1 Million Month Challenge: Affordable Together


Building on their recent efforts to provide more innovative and cost-effective affordable housing, Meyer Memorial Trust recently posed a bold, new challenge: Bring us your best ideas for guaranteeing 1 million months of affordable housing, using as little public subsidy as possible.

We felt uniquely positioned to respond to this request due to the experience and knowledge gained from our work completed under previous Meyer grants, and submitted a proposal titled Affordable Together: scaling a community-based approach to housing.

We just learned that our proposal was funded and we are excited to continue our partnership with Meyer. Over the course of the next year, the grant will allow us to research and develop a Community Land Trust - Limited Equity Cooperative hybrid ownership model, and identify creative methods for financing and scaling this long-term, community-based affordable housing option.

We've published a significant portion of our proposal below, so that you can learn more about what exactly we'll be up to!

Clarify where your approach to finance, design, and/or construction methods departs from more typical affordable housing development, and explain in what ways you anticipate a reduction in the need for public subsidy.

Lane County’s most recent affordable housing development included 35 one-bedroom units at a cost of $213,000/unit, and was financed almost entirely (85%) by Low-Income Housing Tax Credits. This sizeable use of public subsidies comes with only a 20-year affordability period.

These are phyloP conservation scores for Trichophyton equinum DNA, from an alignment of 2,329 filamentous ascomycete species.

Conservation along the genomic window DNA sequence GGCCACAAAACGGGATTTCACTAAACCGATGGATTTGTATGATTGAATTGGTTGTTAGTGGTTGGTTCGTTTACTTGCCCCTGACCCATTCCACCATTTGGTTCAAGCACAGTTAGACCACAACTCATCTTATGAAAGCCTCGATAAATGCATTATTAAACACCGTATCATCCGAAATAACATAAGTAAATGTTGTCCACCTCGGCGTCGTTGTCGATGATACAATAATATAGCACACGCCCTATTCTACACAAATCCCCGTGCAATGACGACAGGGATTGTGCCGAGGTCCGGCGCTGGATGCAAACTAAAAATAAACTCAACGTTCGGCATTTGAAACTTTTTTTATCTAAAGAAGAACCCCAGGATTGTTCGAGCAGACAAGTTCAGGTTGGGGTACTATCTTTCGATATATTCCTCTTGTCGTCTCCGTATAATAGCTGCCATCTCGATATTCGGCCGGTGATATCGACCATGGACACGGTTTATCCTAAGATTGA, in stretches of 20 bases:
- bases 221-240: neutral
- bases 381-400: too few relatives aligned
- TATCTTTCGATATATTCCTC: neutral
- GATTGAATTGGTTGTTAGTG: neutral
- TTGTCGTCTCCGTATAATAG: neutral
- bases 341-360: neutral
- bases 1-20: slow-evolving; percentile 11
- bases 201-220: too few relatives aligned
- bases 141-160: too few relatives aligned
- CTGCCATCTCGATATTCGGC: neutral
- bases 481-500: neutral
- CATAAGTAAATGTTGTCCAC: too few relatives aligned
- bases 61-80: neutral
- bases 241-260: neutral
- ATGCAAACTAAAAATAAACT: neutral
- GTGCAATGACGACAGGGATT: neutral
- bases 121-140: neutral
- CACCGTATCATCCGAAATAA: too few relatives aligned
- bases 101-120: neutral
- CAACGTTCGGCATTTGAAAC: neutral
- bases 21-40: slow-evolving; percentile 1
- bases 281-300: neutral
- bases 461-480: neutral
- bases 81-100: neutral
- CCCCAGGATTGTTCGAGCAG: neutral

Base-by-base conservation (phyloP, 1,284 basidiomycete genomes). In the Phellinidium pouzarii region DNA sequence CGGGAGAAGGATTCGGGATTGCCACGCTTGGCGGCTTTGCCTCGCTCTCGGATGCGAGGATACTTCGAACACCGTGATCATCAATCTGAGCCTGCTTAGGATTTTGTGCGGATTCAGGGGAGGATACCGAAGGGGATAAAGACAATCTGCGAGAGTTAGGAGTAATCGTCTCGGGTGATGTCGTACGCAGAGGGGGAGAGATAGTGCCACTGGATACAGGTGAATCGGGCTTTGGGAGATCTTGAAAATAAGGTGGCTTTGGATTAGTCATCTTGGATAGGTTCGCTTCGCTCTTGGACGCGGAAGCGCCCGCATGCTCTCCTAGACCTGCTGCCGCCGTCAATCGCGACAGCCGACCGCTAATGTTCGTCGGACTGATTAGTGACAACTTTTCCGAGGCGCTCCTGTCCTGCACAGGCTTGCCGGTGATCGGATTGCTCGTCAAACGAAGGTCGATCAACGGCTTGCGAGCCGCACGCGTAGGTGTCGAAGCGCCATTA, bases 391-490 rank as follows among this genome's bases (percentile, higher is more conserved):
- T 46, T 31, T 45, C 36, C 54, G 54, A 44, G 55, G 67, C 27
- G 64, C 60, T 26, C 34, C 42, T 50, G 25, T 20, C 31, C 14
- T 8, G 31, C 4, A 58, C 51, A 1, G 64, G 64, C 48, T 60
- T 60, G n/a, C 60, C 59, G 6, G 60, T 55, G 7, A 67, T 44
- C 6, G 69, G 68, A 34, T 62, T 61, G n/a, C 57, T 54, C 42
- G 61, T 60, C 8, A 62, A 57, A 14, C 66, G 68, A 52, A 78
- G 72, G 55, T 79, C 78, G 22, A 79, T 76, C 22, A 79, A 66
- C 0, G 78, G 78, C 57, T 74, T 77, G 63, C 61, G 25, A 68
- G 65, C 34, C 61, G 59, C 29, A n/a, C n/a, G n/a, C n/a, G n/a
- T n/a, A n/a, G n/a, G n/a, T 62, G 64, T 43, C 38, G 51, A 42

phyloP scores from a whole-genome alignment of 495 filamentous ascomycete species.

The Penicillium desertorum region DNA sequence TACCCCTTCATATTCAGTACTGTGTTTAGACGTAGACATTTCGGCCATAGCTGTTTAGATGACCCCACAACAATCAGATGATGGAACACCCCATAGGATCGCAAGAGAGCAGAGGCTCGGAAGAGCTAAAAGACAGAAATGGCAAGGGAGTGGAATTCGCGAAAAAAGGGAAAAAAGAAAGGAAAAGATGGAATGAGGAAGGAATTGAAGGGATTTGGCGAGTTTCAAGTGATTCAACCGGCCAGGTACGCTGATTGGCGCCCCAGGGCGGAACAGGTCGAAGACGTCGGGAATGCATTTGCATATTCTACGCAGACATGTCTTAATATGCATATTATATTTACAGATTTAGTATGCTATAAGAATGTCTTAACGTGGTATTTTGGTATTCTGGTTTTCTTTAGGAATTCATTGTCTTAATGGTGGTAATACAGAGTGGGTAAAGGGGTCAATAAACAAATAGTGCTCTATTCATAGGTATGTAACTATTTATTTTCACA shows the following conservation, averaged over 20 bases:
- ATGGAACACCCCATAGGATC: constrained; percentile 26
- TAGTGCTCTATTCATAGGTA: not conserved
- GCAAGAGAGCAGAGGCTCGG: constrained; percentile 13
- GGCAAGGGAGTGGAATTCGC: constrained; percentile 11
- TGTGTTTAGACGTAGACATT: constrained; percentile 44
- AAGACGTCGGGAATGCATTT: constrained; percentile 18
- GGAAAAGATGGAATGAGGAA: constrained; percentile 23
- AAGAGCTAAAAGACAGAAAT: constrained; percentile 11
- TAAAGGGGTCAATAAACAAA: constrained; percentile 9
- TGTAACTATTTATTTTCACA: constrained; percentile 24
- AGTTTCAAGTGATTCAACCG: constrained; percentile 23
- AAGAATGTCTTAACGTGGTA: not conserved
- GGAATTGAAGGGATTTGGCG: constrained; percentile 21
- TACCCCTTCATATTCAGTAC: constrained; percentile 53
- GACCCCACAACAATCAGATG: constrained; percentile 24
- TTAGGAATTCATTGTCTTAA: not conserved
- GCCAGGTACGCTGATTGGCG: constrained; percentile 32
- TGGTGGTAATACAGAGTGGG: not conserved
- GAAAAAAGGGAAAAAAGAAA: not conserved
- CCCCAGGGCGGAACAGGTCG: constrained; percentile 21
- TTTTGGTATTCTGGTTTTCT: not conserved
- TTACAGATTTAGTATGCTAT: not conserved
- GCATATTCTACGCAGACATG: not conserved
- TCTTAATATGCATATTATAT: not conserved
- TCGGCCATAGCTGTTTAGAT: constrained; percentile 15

SquareOne Villages (SOV) is uniquely positioned to provide a viable alternative for a more prudent use of public resources. Our village model departs from typical affordable housing development by 1) emphasizing a participatory planning & design process, 2) reducing the overall size of the building footprint, and 3) using a community land trust-limited equity cooperative (CLT-LEC) ownership structure to achieve permanent affordability. The benefits of each of these is described in detail below.

Strategy 1: Participatory Planning & Design Process

We believe that a first critical step in finding innovations in creating more affordable housing is to involve more players in the process. In 2016, with assistance from Meyer’s Cost Efficiencies grant, SOV took on the challenge of replicating an affordable tiny house village in a rural community with fewer resources. Rather than develop the project ourselves, we chose to partner with a coalition of local citizens in Cottage Grove, Oregon. Involving community members and future residents in the process creates a stronger sense of local ownership that has the ability to 1) respond to the needs and desires specific to the local community, 2) draw on a variety of support and resources that already exist within the community to reduce cost, and 3) build broad political support to minimize “not in my backyard” opposition.

Over the past two years, SOV has conducted more than a dozen presentations and workshops in other Oregon communities that have helped catalyze even more tiny house village campaigns. Two of the more promising examples are those currently being planned in Linn-Benton County by the Corvallis Sustainability Coalition and Albany’s Creating Housing Together. SOV assisted these citizen-driven initiatives in building strong support from their local municipalities and existing service providers by hosting collaborative workshops, and has since been approached by both organizations with interest in forming a formal partnership. This would add to SOVs existing partnerships with Cottage Groves’ Cottage Village Coalition and the Ashland Tiny House Group (ATHG); the latter of which opened the Parker House on Nov. 1, 2018, a transitional housing project for women operated by Rogue Retreat, and continues to utilize the SOV Toolbox and consultations.